using print with a comma in python 3 [duplicate]

  • Last Update :
  • Techknowledgy :

This does not work in Python 3 because in Python 3, print is a function. To get the desired affect, use:

myMessage = "Hello"
for i in range(100):
   print(myMessage, end = " ")

or more concisely:

print(" ".join("Hello"
   for _ in range(100)))

You can do this with a tuple:

print( * ('Hello'
   for x in range(100)))

Or with a list (created by a list comprehension):

print( * ['Hello'
   for x in range(100)

Another way would be to use join():

print(' '.join('Hello'
   for x in range(100)))

In Python 2.x this was possible:

for x in xrange(100):
   print 'Hello',

In Python 3, simply

print( * ('Hello'
   for _ in range(5)))

To have something other than one space between each "Hello", pass the sep argument (note it's keyword-only):

print( * ('Hello'
   for _ in range(5)), sep = ', ')

gives you

Hello, Hello, Hello, Hello, Hello

Suggestion : 2

Last Updated : 27 Jun, 2022

Input: Geeks
for Geeks
Output: Geeks

Input: Python is great and Java is also great
Output: is also Java Python and great

and great Java Python is also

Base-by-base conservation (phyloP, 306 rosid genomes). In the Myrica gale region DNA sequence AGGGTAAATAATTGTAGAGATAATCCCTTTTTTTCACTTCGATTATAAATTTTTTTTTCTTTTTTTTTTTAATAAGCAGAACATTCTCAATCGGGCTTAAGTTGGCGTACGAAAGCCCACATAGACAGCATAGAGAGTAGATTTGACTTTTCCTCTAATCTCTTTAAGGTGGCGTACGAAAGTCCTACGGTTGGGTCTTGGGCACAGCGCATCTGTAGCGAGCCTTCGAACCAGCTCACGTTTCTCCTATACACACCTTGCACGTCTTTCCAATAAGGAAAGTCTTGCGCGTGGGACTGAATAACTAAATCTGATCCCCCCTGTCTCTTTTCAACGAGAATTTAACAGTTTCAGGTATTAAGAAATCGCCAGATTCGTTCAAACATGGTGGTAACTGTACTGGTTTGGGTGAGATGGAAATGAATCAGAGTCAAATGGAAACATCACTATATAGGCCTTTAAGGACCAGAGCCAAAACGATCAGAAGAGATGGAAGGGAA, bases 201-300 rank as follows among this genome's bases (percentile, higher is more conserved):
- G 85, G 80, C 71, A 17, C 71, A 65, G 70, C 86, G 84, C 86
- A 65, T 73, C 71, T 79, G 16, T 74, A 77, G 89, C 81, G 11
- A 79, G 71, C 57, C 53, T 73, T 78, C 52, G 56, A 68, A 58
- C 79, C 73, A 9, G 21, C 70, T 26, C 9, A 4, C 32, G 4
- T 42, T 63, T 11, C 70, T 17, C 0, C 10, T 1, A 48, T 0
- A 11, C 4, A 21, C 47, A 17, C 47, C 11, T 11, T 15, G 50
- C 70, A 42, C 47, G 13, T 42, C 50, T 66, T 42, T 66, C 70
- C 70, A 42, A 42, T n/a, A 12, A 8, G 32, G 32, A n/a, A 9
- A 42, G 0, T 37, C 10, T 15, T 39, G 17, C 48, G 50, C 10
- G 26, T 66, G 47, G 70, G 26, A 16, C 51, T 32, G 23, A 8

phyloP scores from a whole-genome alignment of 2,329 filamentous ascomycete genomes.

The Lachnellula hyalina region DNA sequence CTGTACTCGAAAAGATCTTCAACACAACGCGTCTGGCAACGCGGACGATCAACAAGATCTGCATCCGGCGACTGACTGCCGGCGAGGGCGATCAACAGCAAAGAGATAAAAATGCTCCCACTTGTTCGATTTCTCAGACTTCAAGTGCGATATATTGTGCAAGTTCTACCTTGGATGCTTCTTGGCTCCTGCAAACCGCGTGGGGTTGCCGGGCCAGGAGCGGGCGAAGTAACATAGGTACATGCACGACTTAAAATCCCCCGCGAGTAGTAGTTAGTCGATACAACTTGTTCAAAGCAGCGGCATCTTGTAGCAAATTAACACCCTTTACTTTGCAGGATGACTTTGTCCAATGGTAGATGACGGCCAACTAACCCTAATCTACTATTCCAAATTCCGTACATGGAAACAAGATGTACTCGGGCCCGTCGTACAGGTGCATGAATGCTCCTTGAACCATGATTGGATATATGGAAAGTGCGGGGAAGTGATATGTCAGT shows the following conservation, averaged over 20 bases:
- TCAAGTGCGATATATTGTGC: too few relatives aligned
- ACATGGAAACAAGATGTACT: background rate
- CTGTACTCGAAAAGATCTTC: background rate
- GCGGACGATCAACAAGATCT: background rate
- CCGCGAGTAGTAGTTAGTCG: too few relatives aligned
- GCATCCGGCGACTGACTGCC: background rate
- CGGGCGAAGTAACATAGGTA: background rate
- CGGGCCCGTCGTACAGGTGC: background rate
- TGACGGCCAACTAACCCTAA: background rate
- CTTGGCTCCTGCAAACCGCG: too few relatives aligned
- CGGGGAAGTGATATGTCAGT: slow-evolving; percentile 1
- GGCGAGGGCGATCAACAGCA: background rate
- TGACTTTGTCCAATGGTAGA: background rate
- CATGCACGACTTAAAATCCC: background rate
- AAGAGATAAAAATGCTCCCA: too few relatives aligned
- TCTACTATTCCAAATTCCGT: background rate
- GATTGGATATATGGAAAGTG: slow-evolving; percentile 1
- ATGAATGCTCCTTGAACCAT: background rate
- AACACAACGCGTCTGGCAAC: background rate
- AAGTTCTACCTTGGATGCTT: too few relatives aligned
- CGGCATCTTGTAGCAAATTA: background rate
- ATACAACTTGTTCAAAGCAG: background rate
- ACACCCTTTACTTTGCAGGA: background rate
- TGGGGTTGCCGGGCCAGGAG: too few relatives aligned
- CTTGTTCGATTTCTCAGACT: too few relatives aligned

and great Java Python is also

Python is great and Java also

Suggestion : 3

As stated in earlier tutorials, the print() function tells Python to immediately display a given string once the command is executed. To designate a string for the print function to display, surround it in either single-quotes (' ') or double-quotes (" "). Both options are available so you can still use quotes within your string if need be. Ex: print("how are you doin' today?") ,Surrounding a string with triple double-quotes (""" """) allows you to have any combination of quotes and line breaks within a string and Python will still interpret it as a single entity. ,If the pound symbol (#) is placed before a command or any sort of string of characters, the command will appear in red and Python will ignore it during code execution. This can be used within Python to provide helpful comments to those looking at your code, or to "turn off" certain lines of code in order to test for bugs. , There are at least three ways to print Fleas, Adam, Had'em (the shortest English poem ever written apparently) in three separate lines, using one print() function. What are they? Try in IDLE shell.

>>> print('apple', 'orange', 'pear')
apple orange pear
>>> print('apple\torange')
apple orange
>>> print('It\'s raining')
It 's raining  >>>
   'It\'s raining'
# Same string specified differently
   "It's raining" >>>
"hello" >>>
print('"\\" is the backslash') # Try with "\" instead of "\\
"\" is the backslash 
>>> print("I'm hungry")
I 'm hungry  >>>
   print('I\'m hungry')
I 'm hungry  >>>
      "I'm hungry"
I 'm hungry  >>>
>>> print("Fleas\nAdam\nHad'em")
Had 'em  >>>
Had 'em  >>>
      Adam Had 'em""")
      Fleas Adam Had 'em  >>>